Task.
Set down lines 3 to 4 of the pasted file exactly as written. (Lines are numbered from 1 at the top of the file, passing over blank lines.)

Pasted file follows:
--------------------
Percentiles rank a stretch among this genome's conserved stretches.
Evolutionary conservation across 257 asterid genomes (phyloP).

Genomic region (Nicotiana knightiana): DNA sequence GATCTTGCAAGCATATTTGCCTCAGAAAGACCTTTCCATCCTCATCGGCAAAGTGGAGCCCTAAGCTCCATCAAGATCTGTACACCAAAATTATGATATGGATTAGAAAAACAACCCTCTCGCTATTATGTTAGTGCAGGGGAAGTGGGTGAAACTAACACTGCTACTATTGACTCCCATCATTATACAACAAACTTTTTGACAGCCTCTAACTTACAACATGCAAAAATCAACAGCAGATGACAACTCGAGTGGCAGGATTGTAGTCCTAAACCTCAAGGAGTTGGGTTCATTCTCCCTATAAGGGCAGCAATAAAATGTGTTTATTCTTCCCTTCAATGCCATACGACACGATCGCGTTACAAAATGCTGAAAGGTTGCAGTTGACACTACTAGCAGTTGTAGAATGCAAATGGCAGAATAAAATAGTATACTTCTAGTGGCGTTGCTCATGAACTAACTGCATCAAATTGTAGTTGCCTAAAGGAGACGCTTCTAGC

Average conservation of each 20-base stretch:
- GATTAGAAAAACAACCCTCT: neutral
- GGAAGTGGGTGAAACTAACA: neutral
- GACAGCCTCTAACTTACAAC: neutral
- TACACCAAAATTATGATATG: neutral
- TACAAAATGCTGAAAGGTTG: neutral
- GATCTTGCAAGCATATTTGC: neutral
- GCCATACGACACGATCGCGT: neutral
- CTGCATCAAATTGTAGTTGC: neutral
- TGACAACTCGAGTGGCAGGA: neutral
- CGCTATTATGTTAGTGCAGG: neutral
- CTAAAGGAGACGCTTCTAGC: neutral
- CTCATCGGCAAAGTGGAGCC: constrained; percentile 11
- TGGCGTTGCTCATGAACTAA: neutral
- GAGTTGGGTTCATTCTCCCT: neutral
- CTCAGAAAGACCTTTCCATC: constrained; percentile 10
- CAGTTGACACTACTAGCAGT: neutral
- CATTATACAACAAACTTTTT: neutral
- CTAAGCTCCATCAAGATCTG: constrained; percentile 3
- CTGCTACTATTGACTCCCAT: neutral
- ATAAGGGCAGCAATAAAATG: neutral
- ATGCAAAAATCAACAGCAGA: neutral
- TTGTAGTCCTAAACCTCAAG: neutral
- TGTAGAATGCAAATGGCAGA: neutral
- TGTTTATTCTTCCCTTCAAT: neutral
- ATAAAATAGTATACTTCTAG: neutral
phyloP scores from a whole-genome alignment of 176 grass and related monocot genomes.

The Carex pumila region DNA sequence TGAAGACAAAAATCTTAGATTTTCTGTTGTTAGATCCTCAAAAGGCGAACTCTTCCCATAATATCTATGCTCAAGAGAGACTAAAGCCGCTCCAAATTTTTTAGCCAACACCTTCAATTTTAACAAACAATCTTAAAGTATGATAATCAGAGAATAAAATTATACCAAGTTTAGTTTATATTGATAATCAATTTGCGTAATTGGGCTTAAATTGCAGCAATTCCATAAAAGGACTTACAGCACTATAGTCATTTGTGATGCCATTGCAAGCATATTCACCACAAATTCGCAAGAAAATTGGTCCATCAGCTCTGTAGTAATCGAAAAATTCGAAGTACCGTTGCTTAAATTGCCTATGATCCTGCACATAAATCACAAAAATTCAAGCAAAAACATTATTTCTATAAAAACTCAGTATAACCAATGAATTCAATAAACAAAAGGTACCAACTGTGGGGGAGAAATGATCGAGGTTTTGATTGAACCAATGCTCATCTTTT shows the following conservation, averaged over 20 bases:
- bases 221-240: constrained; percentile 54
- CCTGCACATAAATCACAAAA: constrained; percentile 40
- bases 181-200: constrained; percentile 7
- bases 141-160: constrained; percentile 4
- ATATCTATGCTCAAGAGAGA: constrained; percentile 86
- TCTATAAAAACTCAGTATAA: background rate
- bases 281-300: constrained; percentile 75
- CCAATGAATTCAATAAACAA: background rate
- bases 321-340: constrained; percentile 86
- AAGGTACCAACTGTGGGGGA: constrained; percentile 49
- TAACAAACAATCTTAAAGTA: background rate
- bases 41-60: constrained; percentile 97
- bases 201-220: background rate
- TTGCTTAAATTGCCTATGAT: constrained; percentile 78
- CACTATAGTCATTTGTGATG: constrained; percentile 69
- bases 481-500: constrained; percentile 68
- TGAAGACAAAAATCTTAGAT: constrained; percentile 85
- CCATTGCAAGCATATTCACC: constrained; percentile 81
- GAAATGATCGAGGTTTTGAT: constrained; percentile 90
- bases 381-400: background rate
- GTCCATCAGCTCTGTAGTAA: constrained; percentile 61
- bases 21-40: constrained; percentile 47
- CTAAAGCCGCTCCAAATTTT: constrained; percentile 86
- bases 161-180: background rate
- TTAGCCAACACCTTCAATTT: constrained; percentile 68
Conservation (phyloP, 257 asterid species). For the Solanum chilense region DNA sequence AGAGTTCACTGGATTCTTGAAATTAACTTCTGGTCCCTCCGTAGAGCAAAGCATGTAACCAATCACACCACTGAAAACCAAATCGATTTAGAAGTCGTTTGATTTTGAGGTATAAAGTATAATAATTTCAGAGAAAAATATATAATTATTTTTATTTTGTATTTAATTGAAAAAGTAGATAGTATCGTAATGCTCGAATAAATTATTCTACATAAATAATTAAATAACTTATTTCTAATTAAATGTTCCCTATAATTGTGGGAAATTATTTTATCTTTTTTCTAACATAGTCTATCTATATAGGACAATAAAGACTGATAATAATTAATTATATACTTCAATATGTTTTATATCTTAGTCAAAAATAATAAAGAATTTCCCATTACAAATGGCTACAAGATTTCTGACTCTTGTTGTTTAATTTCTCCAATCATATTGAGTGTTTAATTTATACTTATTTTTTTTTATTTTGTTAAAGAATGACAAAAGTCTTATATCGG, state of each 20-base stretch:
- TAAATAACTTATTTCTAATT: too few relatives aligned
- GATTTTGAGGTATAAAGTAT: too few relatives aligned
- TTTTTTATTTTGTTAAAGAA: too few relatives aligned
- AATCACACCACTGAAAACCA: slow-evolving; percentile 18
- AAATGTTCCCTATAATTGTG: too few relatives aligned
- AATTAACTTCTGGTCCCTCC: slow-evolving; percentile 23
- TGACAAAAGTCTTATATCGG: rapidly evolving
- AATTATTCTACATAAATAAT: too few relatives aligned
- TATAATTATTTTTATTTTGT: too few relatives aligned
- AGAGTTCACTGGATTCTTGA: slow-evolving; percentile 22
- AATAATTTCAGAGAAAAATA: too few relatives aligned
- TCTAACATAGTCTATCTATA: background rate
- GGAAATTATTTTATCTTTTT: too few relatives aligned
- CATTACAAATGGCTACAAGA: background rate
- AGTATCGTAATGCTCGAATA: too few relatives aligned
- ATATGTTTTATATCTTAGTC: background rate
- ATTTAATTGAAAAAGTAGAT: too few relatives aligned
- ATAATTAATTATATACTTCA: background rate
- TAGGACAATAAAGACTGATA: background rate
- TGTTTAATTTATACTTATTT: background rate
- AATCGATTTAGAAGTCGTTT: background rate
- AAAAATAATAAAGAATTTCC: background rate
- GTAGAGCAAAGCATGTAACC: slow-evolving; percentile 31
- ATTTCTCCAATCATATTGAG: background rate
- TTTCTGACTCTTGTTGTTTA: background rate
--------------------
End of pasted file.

Genomic region (Nicotiana knightiana): DNA sequence GATCTTGCAAGCATATTTGCCTCAGAAAGACCTTTCCATCCTCATCGGCAAAGTGGAGCCCTAAGCTCCATCAAGATCTGTACACCAAAATTATGATATGGATTAGAAAAACAACCCTCTCGCTATTATGTTAGTGCAGGGGAAGTGGGTGAAACTAACACTGCTACTATTGACTCCCATCATTATACAACAAACTTTTTGACAGCCTCTAACTTACAACATGCAAAAATCAACAGCAGATGACAACTCGAGTGGCAGGATTGTAGTCCTAAACCTCAAGGAGTTGGGTTCATTCTCCCTATAAGGGCAGCAATAAAATGTGTTTATTCTTCCCTTCAATGCCATACGACACGATCGCGTTACAAAATGCTGAAAGGTTGCAGTTGACACTACTAGCAGTTGTAGAATGCAAATGGCAGAATAAAATAGTATACTTCTAGTGGCGTTGCTCATGAACTAACTGCATCAAATTGTAGTTGCCTAAAGGAGACGCTTCTAGC

Average conservation of each 20-base stretch: